Objective: To predict trends in diagnosed HIV prevalence by extrapolation to 2004 using data from the annual surveys of individuals receiving HIV-related care in England, Wales and Northern Ireland from 1996 to 2001. Methods: Data from the annual surveys of prevalent HIV infections diagnosed (SOPHID) were adjusted for under-reporting and non-attendance and separately extrapolated for infections acquired homosexually, heterosexually and by other routes. The data were extrapolated using negative binomial and linear regression models based on the 1996 to 2001 annual surveys. Results: The negative binomial model predicted an increase of 56% in diagnosed HIV prevalence in England, Wales and Northern Ireland between 2001 and 2004. The linear model predicted an increase of 25% for the same time period. The predicted increases are mostly driven by the large rise in the number of new diagnoses, in particular in individuals infected heterosexually. Conclusion: Increases in HIV prevalence in England, Wales and Northern Ireland have diverged from a linear trend. Negative binomial modelling of the data predicts that large rises in prevalence will continue during the early 2000s.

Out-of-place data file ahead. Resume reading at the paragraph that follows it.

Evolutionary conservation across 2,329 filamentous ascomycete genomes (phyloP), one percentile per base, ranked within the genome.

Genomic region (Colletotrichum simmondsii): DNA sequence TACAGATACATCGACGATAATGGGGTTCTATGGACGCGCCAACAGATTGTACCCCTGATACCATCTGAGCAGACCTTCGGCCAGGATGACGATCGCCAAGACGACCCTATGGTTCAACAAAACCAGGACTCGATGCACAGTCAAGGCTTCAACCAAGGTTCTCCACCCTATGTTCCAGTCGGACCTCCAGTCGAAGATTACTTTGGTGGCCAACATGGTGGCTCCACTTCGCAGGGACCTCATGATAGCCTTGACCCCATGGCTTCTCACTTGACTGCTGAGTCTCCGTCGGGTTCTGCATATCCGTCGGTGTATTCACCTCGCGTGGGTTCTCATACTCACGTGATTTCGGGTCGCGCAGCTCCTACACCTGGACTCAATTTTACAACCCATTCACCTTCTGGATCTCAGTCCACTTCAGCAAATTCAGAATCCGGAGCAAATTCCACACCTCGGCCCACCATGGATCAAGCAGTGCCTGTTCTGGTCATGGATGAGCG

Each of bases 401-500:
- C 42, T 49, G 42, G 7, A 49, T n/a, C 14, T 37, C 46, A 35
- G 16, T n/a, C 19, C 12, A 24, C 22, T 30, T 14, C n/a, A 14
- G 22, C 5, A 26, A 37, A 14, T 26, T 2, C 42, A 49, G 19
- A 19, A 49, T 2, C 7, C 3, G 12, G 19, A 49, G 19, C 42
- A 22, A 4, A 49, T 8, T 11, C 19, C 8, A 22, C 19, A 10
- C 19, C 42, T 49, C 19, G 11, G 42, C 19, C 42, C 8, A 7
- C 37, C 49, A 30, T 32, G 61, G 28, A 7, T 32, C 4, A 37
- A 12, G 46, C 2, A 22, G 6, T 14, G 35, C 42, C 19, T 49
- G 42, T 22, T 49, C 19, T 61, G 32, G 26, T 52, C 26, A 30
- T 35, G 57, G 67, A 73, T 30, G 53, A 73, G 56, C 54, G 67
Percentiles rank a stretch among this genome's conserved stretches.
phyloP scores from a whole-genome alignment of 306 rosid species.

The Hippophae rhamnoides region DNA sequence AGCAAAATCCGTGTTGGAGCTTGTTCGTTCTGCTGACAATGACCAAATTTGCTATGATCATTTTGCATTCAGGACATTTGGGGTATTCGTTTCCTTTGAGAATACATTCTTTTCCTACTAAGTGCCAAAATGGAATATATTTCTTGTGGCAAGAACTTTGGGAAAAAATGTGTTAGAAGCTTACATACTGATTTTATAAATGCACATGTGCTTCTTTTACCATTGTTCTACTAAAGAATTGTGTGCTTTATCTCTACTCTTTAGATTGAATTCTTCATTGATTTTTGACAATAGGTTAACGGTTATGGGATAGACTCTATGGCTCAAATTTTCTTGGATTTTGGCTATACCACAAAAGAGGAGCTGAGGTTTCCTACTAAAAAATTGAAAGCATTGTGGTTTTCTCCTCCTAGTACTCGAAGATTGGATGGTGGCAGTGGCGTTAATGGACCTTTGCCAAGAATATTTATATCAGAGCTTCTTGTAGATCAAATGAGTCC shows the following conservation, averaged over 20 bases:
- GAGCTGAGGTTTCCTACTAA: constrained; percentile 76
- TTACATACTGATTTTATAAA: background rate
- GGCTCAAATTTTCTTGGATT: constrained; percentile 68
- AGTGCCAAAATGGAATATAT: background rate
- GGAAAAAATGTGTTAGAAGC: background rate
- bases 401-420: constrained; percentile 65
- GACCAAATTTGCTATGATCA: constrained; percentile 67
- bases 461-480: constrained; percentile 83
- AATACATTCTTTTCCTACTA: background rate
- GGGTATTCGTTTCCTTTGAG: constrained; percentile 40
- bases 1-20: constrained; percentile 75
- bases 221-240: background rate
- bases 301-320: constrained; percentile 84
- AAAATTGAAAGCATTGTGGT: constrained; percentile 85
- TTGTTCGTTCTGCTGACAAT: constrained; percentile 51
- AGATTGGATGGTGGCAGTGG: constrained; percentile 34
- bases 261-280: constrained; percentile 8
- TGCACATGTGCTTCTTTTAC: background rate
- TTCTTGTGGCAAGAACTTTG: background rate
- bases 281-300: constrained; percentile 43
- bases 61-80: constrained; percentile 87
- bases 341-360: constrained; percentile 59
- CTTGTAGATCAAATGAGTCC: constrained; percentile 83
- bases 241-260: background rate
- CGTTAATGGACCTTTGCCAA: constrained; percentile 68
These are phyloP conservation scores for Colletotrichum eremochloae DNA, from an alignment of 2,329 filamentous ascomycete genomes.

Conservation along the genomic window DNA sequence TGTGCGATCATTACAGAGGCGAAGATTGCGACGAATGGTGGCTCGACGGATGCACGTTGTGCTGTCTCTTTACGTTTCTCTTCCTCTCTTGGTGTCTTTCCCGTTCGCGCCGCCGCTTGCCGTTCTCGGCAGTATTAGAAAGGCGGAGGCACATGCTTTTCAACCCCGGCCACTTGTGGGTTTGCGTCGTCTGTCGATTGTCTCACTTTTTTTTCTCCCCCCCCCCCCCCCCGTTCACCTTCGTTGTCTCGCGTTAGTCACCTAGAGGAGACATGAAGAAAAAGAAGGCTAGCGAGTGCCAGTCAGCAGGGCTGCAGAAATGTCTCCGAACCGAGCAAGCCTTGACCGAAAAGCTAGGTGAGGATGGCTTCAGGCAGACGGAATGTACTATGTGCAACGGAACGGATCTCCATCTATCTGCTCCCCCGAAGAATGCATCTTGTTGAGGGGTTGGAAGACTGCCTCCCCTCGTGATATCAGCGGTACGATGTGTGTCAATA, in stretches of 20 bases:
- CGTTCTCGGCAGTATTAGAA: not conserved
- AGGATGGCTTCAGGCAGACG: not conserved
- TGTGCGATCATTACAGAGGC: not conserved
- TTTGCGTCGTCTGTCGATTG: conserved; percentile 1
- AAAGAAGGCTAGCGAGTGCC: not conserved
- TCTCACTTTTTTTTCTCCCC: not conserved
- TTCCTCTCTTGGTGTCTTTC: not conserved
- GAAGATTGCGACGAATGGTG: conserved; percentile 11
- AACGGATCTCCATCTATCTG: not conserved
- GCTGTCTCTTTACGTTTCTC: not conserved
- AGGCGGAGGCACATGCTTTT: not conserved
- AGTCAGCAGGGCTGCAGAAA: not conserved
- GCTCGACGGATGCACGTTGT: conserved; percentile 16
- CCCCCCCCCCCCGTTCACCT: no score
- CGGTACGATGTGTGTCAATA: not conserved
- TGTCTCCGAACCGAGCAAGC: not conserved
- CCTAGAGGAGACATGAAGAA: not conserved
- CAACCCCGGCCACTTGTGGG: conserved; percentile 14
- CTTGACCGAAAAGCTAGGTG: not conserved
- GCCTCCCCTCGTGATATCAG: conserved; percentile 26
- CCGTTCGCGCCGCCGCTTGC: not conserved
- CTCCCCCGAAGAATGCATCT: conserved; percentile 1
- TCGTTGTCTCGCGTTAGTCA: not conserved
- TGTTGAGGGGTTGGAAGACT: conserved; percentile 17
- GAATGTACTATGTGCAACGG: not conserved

- Care burden
- Diagnosed infections
- England Wales and Northern Ireland
- Negative binomial
- Prevalent HIV